St. Louis Public Radio to acquire Illinois station

Map of two stations' broadcast areas along Mississippi River north of St. Louis

Purchase of the Quincy frequency WQUB-FM adds to the audience of St. Louis Public Radio. Map shows approximate coverage areas of the St. Louis and Quincy signals by Current. Pink, purplish and blue diameters represent the transmitters' 60, 50 and 40 dBU field strength contours. (Image by Current based on Radio-Locator.com maps.)

The University of Missouri-St. Louis will acquire WQUB-FM in Quincy, Ill., expanding the coverage of its St. Louis Public Radio north along the Mississippi River.

UMSL paid $40,000 to buy the station from Quincy University in a deal announced May 18 [2012]. The Quincy signal will rebroadcast St. Louis Public Radio’s lineup of news and talk programming to a potential audience of 120,000 within the 60 dBu contour of the frequency, 90.3 MHz.

The sale is expected to be completed within the next three to four months. WQUB will be renamed Quincy Public Radio.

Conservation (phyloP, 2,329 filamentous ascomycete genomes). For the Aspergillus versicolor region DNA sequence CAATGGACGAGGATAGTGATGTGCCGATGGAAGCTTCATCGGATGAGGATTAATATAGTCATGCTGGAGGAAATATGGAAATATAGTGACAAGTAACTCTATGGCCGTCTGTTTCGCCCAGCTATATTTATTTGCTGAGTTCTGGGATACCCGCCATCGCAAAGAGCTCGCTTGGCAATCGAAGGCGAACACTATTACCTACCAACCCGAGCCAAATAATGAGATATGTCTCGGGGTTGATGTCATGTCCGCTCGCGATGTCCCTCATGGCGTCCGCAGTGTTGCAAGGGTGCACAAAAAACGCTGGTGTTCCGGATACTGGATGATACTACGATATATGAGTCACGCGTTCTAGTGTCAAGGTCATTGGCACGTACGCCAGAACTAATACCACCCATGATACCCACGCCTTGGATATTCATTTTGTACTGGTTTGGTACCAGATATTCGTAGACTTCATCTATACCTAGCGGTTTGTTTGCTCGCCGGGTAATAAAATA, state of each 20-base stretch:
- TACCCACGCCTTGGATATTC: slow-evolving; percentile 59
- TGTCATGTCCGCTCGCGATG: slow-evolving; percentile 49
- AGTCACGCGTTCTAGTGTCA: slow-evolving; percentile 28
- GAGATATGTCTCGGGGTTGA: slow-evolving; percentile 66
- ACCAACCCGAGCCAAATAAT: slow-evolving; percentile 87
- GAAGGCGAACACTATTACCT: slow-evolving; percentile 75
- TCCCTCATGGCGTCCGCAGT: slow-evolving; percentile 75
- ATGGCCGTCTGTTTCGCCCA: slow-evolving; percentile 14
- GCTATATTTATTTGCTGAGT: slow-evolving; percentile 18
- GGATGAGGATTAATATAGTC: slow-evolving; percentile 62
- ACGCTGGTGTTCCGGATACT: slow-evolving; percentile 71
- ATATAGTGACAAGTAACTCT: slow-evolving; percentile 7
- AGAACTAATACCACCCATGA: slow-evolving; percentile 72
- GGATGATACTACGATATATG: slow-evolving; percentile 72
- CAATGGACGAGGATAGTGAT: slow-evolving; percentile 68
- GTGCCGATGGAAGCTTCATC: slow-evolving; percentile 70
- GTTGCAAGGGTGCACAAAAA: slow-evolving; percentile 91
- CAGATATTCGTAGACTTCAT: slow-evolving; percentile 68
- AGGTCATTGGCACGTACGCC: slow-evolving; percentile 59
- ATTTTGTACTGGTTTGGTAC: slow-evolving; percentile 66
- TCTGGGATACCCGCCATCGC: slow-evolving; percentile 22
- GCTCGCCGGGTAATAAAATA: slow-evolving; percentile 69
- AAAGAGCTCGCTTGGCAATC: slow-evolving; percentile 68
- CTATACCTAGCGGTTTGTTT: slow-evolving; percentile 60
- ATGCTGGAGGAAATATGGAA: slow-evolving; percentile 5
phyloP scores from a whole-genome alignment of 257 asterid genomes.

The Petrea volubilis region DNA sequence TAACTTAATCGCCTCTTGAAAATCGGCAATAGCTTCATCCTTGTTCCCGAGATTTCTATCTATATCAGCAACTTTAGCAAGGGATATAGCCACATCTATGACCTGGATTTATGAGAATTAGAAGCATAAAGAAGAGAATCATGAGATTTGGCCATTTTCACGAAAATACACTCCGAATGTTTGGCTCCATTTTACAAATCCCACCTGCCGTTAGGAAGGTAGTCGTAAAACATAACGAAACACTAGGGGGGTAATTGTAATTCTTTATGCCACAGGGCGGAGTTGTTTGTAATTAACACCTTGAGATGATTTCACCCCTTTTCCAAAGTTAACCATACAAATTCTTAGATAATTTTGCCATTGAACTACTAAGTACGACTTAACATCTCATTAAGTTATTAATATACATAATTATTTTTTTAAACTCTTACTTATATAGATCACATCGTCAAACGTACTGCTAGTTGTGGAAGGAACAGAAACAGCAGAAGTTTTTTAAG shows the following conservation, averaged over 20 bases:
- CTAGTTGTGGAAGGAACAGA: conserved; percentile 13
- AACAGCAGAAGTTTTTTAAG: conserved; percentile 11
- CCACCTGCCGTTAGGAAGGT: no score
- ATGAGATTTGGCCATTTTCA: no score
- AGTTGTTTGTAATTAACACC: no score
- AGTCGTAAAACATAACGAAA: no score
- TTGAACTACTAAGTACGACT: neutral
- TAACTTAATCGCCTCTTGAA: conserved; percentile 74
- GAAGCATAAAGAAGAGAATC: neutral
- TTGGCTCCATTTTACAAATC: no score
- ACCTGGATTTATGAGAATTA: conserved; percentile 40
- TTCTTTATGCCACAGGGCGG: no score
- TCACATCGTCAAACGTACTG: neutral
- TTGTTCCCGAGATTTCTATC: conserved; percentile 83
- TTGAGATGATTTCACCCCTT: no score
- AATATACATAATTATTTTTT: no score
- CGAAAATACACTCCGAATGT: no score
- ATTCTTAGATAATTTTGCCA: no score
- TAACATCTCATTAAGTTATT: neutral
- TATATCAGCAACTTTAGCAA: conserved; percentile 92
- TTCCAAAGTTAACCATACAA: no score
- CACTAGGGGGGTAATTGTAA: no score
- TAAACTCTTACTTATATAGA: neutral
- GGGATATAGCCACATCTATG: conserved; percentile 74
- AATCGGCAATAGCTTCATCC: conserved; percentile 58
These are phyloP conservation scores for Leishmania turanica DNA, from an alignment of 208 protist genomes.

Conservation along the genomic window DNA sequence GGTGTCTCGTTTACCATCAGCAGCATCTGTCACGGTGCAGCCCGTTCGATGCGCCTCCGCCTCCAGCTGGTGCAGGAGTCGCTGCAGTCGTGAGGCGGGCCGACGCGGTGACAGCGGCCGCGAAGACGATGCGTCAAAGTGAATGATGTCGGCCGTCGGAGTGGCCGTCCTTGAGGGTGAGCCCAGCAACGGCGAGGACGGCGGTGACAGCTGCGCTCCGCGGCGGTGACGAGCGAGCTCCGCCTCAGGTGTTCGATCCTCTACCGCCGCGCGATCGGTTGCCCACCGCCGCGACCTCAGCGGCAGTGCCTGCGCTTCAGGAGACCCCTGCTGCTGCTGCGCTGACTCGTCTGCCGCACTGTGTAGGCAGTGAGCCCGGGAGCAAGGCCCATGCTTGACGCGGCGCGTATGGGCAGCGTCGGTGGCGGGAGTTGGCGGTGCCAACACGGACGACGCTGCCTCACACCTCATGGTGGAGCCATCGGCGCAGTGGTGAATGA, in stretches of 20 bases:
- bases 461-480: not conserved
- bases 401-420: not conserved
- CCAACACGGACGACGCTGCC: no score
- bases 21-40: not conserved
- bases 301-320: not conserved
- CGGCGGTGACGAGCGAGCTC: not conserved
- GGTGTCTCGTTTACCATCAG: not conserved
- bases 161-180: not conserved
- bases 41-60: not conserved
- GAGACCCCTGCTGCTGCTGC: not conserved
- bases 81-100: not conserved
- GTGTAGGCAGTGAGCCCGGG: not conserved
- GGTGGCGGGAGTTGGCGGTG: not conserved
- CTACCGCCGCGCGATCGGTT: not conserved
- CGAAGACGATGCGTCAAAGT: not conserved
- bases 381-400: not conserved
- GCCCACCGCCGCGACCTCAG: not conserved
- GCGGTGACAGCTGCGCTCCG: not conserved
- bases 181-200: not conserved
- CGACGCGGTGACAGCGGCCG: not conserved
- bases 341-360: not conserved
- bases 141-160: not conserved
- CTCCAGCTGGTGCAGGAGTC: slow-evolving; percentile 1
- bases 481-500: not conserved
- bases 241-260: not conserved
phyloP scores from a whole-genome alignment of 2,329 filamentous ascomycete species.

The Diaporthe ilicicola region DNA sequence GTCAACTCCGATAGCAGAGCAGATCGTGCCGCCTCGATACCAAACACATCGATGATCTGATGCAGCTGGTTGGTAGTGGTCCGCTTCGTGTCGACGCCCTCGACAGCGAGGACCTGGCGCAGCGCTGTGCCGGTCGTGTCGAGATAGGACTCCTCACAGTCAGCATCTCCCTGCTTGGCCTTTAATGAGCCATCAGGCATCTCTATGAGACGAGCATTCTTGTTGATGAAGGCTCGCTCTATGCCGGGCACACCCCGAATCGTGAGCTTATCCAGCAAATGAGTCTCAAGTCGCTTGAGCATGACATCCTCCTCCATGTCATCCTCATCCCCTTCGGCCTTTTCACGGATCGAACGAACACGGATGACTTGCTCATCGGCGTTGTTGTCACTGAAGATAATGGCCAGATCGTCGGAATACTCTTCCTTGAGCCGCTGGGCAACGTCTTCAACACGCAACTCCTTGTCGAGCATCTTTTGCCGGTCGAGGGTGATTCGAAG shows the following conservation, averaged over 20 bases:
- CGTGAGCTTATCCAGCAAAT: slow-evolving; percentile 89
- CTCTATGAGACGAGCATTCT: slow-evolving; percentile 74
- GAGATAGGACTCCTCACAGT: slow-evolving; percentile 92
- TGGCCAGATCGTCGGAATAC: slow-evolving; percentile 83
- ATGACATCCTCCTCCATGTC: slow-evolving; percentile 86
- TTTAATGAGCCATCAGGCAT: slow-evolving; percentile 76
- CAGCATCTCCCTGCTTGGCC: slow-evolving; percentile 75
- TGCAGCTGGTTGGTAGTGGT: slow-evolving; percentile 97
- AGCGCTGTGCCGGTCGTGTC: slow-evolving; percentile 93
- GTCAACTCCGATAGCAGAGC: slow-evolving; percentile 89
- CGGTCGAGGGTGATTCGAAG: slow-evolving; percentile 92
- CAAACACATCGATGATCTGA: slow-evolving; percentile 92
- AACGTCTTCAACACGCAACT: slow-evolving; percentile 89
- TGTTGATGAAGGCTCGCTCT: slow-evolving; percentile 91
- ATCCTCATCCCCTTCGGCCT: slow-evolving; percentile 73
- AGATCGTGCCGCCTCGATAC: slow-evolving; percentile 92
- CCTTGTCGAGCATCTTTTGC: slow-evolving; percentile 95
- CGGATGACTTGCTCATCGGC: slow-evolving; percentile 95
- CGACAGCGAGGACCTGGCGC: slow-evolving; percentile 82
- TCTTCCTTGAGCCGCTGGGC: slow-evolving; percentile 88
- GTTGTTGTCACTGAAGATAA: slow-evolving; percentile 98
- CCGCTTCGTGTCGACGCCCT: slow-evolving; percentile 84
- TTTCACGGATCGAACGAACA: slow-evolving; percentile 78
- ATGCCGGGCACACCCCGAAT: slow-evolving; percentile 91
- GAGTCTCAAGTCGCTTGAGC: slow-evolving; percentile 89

St. Louis Public Radio approached the Quincy school after hearing that it was considering getting out of broadcasting to redirect more money into academics, said Tim Eby, g.m. of the Missouri station.

WQUB had attracted only meager support from its surrounding community. In 2009, Quincy University President Robert Gervasi told the Quincy City Council that his school was spending about $235,000 annually on operating WQUB — roughly 55 percent of the station’s budget. Only 10 percent of its operating costs came from listener support.

Around that time, the university transferred operations of WQUB to a commercial NBC affiliate in town and cut two staff members. The lone remaining staff member at WQUB will be laid off with the sale to UMSL.

The acquisition will allow St. Louis Public Radio to expand its reach northward toward Hannibal, Mo., where its 90.7 FM signal currently begins to fade out.

St. Louis Public Radio is focused on settling into new headquarters but will consider whether it can add content focused on Quincy after the move is completed, Eby said.

Public Radio Capital represented St. Louis Public Radio in the deal.

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